#17 Tue, 02/12/2008 - 1:04pm

I just want to comment on the "elitist attitude".
If you want to get good in our sport you have to spend a lot of what we don't have. It's time, preferably on the water. Most of the time I'm racing to the beach to launch and get as much training before it's dark. Daylight saving time drives me batty by the way. When I started out in 1man I was the guy who trailed lonely in the back, for the longest time, and that was going out with my club members. It's kinda character building if you will. Once everybody realizes you're serious though they pay attention and you get helpful tips and you grow into who you'll be as a paddler. Show commitment not only in words but by paddling hard and the rewards will come. It's called 1 man not 6 man. In 6 man everybody relies on each other. The strongest carries the weakest and proudly so. In 1man we are really lone wolves. We are strokers, steersman, motors all wrapped into one. We are almost individual clubs when you think about it. Sure, we train together and push each other to no end but on race day it's you against the world. You want to be part of the wolf pack that gets together and meets on a very competitive individual level, you have to get with it. There is no holding hands in 1man, okay maybe in 2man but then they're not paddling and possibly doing weird things.
To all you guys who bought your own boats, with your own money, and spent countless hours on the water, in the winter, like mail men(sleet, hail, high water, whatever it takes) call yourselves proudly: "Elite Paddlers".
Nothing wrong with that.
Either you are the lead dog or the view never changes.
Beware though when you're "Elite" you have to back it up, every time!

The easy way is to join a club and go from there. I recommend it. The hard way is to go by yourself and expect everybody to help you find your way. I'm not in your club, remember.
And I don't owe anything for being a paddler.

#18 Tue, 02/12/2008 - 7:22pm

I forgot to be pc about the 1man/woman thing, my apologies.
All genders feel included please!

#19 Tue, 02/12/2008 - 7:23pm

You've been using Vegemite haven't you Painteur ?? not seen you this fired up before. I like it.. Must be time for another Dume Run.

About 70% of the men and 50% of the women in our Club paddle both OC1/2 and OC6, which is pretty good i think. The only official training day for oc1 is a weekly Monday nite time trial, most other OC1 training is up to the individuals organizing paddles with their mates. This works really well as we have undercover lockup storage for 60 canoes and a base to launch from but no actual schedules to keep to.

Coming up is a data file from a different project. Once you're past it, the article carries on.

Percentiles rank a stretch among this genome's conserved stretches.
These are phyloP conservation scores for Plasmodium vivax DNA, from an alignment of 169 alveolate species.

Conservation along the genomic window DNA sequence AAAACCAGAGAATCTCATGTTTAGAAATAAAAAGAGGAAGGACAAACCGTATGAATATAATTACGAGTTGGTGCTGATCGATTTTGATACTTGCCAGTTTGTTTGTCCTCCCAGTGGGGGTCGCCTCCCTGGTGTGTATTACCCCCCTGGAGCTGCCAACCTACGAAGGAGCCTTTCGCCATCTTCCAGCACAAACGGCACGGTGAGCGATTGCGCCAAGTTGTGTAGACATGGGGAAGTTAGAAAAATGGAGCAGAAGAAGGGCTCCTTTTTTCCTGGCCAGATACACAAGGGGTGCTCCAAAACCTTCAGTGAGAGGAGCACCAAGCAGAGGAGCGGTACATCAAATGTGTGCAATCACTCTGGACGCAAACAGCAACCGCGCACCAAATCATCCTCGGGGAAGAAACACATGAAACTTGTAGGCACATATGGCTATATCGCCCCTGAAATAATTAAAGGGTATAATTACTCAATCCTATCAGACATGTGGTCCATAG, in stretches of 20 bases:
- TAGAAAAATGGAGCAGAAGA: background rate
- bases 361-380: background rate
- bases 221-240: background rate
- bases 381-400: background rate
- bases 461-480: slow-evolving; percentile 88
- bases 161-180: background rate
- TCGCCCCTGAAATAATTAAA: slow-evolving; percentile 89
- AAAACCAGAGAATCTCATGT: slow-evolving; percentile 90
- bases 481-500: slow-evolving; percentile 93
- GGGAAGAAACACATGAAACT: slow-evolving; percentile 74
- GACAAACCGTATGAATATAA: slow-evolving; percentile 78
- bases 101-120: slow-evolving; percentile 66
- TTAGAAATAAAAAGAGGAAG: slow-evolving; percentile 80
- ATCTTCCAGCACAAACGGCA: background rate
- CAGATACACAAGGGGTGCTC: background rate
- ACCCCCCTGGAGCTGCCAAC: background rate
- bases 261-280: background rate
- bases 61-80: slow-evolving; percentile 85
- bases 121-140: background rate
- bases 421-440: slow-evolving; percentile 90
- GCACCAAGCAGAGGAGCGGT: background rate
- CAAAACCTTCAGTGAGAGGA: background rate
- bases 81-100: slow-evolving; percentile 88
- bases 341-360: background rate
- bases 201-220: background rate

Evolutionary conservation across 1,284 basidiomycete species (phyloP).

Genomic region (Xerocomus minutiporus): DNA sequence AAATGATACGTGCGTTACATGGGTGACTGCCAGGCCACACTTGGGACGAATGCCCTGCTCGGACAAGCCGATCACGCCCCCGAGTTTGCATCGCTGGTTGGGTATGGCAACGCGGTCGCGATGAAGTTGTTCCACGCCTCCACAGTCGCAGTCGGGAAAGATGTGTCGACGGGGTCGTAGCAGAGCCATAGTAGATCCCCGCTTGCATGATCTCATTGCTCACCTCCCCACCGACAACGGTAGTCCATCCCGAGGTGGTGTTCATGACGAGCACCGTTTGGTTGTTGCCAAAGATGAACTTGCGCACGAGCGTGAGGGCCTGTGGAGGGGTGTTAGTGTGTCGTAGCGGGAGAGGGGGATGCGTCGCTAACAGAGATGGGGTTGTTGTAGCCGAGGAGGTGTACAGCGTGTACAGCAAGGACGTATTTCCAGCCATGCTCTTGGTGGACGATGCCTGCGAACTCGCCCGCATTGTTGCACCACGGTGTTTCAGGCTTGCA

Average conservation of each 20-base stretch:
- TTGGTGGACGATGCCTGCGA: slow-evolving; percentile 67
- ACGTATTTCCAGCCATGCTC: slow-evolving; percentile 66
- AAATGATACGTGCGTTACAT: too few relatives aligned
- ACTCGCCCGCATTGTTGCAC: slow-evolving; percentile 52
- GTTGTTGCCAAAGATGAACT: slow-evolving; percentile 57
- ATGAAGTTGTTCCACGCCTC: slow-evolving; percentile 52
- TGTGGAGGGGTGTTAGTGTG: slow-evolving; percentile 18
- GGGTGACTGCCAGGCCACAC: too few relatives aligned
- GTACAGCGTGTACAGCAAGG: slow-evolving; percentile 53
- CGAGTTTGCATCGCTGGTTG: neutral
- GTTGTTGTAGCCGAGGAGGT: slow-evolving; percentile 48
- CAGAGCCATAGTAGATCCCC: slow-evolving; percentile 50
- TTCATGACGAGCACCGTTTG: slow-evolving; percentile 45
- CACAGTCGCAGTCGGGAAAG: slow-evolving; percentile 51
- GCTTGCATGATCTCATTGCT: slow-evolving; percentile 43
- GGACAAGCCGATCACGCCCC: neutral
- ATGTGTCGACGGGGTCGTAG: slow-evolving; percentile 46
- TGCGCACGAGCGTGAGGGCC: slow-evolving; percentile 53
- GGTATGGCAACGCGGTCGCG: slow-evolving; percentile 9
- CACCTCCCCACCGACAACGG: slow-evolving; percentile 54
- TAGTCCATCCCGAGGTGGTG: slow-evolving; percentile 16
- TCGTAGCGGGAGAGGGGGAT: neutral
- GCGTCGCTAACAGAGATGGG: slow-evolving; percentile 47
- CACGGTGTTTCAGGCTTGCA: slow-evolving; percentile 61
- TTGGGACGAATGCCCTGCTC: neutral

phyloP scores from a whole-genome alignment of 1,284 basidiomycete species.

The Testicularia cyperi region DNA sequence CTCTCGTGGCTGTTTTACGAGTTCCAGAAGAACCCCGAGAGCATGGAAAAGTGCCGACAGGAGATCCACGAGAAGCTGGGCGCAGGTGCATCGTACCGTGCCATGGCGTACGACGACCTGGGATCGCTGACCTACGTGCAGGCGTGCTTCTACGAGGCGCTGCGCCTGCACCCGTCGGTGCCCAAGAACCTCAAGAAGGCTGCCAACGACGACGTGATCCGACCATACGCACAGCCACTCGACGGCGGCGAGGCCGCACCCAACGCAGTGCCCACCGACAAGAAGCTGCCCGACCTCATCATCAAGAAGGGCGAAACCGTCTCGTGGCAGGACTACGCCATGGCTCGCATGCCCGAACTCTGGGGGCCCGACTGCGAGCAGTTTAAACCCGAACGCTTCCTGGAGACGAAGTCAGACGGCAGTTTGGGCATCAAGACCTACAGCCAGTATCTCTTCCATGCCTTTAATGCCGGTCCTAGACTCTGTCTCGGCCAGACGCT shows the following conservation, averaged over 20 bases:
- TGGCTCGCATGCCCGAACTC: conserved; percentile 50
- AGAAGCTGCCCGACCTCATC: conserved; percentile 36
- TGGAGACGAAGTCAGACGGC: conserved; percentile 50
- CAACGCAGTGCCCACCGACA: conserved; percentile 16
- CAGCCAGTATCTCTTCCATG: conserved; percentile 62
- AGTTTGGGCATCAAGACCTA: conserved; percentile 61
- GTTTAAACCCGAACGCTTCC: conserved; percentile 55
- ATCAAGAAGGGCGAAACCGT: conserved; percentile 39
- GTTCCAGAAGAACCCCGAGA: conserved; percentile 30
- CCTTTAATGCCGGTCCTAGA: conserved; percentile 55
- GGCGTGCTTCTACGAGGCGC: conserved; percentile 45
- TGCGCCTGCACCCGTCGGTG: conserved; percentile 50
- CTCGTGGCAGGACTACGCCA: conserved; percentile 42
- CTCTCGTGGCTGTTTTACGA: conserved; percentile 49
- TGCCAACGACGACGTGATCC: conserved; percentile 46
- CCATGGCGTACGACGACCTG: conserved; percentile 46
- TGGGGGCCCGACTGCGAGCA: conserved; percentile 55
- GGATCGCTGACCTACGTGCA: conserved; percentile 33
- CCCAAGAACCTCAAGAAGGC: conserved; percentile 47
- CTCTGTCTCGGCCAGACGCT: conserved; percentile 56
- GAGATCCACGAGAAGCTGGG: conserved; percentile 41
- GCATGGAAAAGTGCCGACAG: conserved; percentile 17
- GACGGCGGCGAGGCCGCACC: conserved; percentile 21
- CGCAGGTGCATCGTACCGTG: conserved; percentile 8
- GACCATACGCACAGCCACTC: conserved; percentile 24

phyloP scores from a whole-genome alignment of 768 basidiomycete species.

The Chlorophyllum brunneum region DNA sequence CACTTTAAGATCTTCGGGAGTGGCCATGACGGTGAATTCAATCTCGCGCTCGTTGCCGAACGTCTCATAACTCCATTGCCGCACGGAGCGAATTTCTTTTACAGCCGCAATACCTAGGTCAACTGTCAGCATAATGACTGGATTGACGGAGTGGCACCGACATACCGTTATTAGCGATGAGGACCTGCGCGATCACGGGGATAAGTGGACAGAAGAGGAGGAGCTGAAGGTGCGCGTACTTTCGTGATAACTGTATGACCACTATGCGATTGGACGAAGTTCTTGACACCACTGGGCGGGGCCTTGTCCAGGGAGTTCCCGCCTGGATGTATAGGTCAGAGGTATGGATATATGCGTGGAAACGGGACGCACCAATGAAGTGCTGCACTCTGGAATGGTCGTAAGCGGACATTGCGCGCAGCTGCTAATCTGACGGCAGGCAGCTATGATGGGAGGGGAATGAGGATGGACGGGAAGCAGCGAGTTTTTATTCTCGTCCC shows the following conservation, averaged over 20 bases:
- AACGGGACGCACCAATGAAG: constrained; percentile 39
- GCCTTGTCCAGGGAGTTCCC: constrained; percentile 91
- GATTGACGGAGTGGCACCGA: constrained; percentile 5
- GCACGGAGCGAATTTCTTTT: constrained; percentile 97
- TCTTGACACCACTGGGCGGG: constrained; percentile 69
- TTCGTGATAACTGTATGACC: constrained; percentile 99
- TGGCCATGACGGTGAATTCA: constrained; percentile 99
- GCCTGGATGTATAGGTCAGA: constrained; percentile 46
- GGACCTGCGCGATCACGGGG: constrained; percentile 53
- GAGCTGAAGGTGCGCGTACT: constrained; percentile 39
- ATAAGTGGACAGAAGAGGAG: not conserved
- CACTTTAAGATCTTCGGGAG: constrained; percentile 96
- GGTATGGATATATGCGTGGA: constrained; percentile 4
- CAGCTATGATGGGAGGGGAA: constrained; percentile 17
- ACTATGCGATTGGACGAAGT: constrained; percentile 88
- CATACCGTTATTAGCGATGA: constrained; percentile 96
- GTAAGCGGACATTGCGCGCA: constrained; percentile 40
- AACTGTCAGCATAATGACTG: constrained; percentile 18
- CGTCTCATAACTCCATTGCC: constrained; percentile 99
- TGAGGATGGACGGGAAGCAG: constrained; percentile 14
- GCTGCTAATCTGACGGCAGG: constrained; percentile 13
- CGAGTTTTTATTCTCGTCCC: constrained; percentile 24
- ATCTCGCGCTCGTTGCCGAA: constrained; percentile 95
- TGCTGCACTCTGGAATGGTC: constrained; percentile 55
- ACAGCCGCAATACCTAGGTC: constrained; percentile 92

With this set up we can paddle all year round (yes we're blessed with year long paddling weather) using the oc1 as an extra training platform and the people who do both are usually the best paddlers in the OC6.

I guess if we didn't have the facilities things may be different, but it works really well for us, but i am dumbfounded why more of those OC1/2 paddlers in our club that own canoes don't race them, that really baffles me.

Cheers Rambo

#20 Wed, 02/13/2008 - 12:35am

OC-1 Club would be nice, but no feasable. Most here have pointed to paddlers what basically already own a one-man.

A real club would have a few club one-man for beginners to learn on, and/or use to practice with until they can afford their own kanu.

In NYC, my club owns 2 one-man for training purposes. Even though we are not a OC club, I do give lessons to the newbies.

What I'm saying is that unless you have a group of paddlers with your own kanu, it is hard to form an OC-1 'Club' and introduce new paddlers unless your already a paddling club in another form.

I try to have a few sessions where I get a few paddlers, using our club boats as well as the less than handful (and I mean very less) of OC-1 paddlers (own kanu) and put some miles of water under us.

#21 Wed, 02/13/2008 - 6:02am

It isn't vegemite just walnuts Rambo.
We have the same situation where we have now +- 30 private OC1's in our club and only 4-5 of us race. Call me co-baffled. I can't figure this one out either.